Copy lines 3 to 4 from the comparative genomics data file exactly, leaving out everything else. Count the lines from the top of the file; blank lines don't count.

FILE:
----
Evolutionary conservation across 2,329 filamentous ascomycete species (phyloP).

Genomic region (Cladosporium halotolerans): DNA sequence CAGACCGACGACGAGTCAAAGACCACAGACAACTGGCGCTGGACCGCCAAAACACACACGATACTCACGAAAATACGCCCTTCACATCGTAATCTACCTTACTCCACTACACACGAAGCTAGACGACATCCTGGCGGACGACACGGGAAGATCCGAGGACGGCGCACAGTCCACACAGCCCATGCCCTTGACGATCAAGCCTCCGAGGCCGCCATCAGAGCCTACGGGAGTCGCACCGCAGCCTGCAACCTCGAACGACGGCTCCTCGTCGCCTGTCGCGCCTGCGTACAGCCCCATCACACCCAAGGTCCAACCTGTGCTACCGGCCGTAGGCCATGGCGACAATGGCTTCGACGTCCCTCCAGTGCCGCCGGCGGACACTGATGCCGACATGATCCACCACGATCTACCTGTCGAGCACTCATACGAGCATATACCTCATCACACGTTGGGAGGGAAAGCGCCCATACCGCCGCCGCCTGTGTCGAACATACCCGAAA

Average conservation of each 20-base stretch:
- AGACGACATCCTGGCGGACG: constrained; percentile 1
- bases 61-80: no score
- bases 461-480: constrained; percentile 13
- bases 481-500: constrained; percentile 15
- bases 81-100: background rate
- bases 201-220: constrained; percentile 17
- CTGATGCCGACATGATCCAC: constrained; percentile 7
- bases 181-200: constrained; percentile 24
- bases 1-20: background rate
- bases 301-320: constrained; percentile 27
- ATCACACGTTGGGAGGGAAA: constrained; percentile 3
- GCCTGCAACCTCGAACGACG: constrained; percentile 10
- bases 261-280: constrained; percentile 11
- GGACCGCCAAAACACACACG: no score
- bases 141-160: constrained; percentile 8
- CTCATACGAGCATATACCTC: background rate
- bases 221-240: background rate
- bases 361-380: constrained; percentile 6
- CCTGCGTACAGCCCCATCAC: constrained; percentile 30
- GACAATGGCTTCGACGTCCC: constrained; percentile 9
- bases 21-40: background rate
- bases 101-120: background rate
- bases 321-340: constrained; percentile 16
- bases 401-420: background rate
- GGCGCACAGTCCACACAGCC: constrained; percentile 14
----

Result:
Average conservation of each 20-base stretch:
- AGACGACATCCTGGCGGACG: constrained; percentile 1